Laundry - According to current mandates, scrubs and smocks must be laundered professionally or processed in-house. Assuming you choose the latter, you will need anywhere from 7 square feet for a stackable unit if accessed from a space such as a lounge or lavatory. When washing, drying, folding, hanging, and storing are considered, then we have provided laundry facilities that consume 30 square feet.
Handicapped lavatories - Although regulations vary regarding size and occupancy, gender-specific, handicapped lavatories usually are required. In some areas, an additional lavatory for staff might have to be adaptable - which means that it must be the same size as an accessible lavatory, but will not require accessible fixtures and accessories such as grab bars. So, if you have a space that will accommodate two practitioners and two hygienists, likely you will need both. If you choose a private lavatory for clinicians and a private lavatory for staff, your total need for lavatory space will be approximately between 180 and 195 square feet. At the minimum with a single, unisex lavatory, you will need between 45 and 49 square feet.
If you need all of the aforementioned spaces and calculate that need by the worst-case need factor, you will have to increase your space requirement by 1,535 square feet.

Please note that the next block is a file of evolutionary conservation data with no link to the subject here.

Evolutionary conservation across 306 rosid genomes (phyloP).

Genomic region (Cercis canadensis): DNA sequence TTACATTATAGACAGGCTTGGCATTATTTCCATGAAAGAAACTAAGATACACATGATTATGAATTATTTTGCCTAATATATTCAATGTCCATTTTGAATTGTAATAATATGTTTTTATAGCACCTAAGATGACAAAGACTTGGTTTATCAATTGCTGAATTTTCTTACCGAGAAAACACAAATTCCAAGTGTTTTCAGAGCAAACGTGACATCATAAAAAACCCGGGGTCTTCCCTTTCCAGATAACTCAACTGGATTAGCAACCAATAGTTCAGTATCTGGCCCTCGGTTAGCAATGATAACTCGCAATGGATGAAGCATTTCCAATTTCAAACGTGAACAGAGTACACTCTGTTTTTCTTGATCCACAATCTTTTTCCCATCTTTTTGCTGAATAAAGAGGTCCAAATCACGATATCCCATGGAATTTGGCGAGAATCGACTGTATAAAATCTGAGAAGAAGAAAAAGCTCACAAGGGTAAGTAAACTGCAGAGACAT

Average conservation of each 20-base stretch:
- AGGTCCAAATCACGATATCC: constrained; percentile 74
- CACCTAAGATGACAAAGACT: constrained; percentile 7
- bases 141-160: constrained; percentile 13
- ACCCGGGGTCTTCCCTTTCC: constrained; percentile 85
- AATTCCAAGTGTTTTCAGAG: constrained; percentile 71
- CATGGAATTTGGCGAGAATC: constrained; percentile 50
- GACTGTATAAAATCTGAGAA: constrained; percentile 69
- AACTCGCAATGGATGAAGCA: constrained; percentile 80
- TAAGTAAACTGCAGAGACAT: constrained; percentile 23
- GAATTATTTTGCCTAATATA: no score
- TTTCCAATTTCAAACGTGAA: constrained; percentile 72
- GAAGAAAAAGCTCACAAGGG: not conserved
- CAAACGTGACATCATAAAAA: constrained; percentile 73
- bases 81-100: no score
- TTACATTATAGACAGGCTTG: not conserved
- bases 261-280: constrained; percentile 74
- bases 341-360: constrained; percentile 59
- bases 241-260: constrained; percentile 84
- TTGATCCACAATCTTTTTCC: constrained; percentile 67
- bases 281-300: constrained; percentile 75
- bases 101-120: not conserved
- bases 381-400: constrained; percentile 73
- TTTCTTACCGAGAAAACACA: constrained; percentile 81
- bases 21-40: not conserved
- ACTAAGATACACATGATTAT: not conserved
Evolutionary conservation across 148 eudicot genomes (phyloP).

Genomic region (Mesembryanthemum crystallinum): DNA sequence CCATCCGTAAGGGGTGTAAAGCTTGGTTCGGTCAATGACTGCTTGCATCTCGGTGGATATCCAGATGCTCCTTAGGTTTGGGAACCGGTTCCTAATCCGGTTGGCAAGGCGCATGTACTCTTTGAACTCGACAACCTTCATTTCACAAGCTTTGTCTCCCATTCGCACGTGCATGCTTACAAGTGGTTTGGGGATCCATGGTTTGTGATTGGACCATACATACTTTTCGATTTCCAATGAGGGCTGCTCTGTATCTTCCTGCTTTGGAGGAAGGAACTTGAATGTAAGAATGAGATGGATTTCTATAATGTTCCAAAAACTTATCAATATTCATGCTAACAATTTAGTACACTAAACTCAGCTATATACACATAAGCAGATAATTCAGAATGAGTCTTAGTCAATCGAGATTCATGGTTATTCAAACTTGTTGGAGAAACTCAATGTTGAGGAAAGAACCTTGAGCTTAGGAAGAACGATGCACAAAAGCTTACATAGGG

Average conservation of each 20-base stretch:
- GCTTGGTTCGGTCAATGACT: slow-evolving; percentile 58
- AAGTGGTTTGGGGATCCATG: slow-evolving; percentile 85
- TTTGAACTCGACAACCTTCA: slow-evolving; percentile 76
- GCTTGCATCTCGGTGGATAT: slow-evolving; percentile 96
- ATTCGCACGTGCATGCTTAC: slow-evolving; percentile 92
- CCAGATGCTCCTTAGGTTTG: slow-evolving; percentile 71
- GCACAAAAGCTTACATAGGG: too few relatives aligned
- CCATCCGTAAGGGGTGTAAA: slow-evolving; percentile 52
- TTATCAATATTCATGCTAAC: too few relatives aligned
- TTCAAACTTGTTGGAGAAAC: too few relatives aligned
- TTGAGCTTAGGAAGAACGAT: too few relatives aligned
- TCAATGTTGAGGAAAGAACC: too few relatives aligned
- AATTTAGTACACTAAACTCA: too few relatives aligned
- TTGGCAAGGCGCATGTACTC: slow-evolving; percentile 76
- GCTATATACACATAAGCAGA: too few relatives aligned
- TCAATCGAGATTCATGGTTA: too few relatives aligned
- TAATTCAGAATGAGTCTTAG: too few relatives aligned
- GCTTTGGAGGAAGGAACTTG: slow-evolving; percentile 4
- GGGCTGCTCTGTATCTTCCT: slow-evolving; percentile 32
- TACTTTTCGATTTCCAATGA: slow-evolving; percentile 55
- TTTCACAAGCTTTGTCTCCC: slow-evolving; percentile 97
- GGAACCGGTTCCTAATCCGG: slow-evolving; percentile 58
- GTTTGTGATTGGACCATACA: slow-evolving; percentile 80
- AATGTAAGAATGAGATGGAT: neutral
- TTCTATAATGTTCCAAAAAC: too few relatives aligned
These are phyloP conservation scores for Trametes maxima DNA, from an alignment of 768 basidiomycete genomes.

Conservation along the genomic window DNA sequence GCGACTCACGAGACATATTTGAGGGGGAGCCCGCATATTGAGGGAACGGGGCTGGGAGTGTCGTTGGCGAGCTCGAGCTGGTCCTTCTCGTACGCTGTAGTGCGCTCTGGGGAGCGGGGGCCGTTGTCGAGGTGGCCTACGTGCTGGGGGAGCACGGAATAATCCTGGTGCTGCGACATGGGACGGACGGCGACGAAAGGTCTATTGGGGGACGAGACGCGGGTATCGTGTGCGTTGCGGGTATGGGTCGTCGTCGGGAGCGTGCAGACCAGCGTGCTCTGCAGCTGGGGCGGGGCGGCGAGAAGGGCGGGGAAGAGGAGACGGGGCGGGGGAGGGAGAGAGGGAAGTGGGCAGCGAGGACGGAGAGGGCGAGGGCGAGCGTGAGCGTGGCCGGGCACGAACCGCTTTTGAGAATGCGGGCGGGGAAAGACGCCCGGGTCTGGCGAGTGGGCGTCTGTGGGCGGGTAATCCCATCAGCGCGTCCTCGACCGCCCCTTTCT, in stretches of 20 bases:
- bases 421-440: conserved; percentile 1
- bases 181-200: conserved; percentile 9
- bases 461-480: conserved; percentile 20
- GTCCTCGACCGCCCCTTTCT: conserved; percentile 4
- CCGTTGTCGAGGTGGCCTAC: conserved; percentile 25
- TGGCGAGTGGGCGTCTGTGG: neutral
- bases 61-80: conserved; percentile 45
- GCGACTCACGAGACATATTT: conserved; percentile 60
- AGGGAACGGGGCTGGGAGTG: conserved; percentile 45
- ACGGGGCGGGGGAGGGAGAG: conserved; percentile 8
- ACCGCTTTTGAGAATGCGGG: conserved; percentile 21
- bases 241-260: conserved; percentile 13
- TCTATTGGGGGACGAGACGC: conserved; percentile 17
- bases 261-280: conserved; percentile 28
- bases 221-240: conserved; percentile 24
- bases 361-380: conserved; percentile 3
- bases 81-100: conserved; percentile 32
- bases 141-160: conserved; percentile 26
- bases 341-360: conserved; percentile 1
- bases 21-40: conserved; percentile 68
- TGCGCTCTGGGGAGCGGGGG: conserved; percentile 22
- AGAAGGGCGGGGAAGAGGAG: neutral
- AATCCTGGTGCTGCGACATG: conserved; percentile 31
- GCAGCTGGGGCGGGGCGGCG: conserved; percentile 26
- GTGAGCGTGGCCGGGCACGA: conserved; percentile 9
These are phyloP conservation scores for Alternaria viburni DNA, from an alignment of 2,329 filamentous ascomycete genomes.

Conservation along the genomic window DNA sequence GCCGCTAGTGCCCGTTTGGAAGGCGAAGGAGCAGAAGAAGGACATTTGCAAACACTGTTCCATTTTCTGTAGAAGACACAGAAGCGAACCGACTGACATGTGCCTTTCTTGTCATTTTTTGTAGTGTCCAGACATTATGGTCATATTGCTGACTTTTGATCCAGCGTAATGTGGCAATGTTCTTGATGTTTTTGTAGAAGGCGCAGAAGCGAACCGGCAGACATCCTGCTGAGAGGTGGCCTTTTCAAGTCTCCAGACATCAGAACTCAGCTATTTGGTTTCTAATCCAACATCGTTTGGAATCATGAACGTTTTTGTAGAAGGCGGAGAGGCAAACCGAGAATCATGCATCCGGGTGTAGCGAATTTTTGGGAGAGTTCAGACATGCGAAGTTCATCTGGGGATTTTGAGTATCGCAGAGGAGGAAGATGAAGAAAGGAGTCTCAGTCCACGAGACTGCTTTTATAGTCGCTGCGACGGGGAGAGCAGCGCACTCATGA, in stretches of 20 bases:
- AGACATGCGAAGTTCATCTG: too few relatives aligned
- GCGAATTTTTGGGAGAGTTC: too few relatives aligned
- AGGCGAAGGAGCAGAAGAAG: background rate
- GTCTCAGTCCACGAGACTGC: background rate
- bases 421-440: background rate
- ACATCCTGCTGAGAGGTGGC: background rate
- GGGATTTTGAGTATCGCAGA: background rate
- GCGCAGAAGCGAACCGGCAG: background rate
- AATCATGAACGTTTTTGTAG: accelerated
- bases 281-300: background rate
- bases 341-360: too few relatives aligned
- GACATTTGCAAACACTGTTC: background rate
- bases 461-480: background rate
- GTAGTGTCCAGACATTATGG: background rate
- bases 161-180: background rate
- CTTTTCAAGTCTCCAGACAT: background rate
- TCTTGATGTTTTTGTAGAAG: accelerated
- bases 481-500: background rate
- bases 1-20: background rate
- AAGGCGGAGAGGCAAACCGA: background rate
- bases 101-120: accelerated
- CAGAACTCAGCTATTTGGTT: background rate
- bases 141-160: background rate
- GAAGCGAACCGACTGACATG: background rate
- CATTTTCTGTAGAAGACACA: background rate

Size matters - Personal needs in essential spaces equally influence need. Consider the following:
Hygiene - It is becoming more common to find hygiene assistants who perform numerous tasks, including four-handed function for procedures such as sealants. In these cases, we typically provide a room that is identical to an operatory, or approximately 20 square feet larger than a conventional hygiene room.
Lab - This is probably the room that creates the most disparity in need among practitioners. With the advent of overnight mail and courier services, many practitioners are doing little more than taking impressions and forwarding them to commercial labs. Several practices have insisted on creating commercial labs in-house, the largest of which measured more than 500 square feet. How you use your lab has a significant impact on how much space will be required.
Treatment - Although ergonomically, the space between the patient and the adjacent support (cabinets, counters, instruments) should remain the same with any size room, many practitioners embrace larger treatment rooms. The greatest increase I have witnessed is approximately 12 square feet - not a lot of space until you multiply the additional space by the number of treatment rooms.